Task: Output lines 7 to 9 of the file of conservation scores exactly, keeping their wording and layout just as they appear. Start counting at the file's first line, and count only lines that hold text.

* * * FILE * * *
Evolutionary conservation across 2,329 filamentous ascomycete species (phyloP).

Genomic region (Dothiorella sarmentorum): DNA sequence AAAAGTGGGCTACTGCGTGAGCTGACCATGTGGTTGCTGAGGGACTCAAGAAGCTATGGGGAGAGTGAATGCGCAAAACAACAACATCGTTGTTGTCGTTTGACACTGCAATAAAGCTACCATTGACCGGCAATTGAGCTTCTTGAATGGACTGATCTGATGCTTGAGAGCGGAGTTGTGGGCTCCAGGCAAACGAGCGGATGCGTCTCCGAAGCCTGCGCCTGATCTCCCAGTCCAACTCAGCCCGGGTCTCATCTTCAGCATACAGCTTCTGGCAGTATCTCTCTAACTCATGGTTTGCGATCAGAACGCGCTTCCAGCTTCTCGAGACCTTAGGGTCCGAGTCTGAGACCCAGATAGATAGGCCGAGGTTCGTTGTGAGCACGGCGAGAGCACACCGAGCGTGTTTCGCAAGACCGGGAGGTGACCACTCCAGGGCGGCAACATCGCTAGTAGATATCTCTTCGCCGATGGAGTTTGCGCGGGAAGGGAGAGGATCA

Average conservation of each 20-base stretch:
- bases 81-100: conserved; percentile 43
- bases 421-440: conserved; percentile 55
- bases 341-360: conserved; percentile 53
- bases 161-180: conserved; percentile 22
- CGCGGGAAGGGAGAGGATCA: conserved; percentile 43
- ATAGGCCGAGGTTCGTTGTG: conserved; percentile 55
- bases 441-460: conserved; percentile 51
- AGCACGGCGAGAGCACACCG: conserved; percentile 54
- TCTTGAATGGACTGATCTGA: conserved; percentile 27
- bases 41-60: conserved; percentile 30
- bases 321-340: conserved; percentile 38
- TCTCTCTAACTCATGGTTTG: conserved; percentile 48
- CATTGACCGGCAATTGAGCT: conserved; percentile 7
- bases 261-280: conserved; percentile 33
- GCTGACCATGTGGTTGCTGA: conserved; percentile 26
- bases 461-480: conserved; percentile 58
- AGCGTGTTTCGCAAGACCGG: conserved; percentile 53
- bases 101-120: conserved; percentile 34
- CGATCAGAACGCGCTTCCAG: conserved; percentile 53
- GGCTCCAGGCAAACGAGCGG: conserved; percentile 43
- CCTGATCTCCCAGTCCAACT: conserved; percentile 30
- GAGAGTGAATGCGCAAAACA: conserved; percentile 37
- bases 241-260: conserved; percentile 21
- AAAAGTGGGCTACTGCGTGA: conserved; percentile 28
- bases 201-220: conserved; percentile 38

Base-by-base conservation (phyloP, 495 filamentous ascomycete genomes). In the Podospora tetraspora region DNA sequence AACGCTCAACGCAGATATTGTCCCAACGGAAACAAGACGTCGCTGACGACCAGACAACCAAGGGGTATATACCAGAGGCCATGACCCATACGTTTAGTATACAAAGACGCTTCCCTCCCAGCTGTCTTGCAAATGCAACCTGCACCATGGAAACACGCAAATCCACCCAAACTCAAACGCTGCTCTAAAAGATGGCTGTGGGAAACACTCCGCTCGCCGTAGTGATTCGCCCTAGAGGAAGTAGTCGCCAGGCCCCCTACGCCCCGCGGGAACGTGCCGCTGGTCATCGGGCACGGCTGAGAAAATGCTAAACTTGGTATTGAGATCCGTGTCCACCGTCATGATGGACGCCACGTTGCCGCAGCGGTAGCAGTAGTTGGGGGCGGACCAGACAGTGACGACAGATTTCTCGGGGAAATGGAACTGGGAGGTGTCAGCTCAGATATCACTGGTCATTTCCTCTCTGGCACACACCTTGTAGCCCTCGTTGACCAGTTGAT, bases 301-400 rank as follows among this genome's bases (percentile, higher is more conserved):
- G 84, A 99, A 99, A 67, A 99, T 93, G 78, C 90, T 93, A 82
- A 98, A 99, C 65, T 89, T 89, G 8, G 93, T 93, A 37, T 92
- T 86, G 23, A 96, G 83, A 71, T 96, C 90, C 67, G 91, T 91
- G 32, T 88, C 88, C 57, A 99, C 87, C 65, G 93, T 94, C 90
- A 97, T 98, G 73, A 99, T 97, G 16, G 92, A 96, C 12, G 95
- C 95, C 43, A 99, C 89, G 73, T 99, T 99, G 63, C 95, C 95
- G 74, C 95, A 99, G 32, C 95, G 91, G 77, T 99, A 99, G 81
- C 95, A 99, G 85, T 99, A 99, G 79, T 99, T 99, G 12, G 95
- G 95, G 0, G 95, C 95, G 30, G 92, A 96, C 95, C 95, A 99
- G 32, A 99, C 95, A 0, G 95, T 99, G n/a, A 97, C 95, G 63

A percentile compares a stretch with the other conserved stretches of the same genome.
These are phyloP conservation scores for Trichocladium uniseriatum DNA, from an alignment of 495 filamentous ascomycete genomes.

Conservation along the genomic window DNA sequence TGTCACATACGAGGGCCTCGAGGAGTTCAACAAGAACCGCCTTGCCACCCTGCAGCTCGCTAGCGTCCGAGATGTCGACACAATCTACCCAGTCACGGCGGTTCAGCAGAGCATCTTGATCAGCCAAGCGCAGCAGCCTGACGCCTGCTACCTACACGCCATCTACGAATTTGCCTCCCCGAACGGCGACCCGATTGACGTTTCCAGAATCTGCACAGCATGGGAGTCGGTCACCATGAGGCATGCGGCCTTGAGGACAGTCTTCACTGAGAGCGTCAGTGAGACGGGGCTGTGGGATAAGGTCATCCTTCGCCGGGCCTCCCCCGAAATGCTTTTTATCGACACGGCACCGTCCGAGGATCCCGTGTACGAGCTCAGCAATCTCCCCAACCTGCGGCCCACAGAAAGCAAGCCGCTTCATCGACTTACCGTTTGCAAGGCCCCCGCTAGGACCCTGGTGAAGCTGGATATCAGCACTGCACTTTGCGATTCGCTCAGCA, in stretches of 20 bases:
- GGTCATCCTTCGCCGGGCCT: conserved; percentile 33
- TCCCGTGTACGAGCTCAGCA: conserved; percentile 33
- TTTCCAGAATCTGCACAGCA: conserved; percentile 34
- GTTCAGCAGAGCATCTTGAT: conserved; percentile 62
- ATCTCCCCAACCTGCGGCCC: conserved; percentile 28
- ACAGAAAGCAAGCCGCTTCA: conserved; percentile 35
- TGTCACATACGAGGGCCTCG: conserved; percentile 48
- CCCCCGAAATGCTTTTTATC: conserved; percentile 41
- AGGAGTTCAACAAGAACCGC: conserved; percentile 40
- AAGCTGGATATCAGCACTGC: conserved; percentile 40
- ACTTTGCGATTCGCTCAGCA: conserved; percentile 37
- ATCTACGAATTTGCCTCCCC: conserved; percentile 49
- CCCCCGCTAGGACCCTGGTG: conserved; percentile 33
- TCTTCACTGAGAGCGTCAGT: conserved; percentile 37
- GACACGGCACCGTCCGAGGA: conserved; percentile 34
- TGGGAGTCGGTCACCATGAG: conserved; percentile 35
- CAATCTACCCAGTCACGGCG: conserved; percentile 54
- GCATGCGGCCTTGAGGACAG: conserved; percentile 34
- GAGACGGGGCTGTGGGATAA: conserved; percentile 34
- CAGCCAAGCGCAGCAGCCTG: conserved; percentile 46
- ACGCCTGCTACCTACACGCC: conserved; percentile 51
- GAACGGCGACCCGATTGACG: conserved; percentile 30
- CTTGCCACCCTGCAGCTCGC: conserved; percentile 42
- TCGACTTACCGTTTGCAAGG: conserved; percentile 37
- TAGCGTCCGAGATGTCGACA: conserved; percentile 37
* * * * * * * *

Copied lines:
- bases 161-180: conserved; percentile 22
- CGCGGGAAGGGAGAGGATCA: conserved; percentile 43
- ATAGGCCGAGGTTCGTTGTG: conserved; percentile 55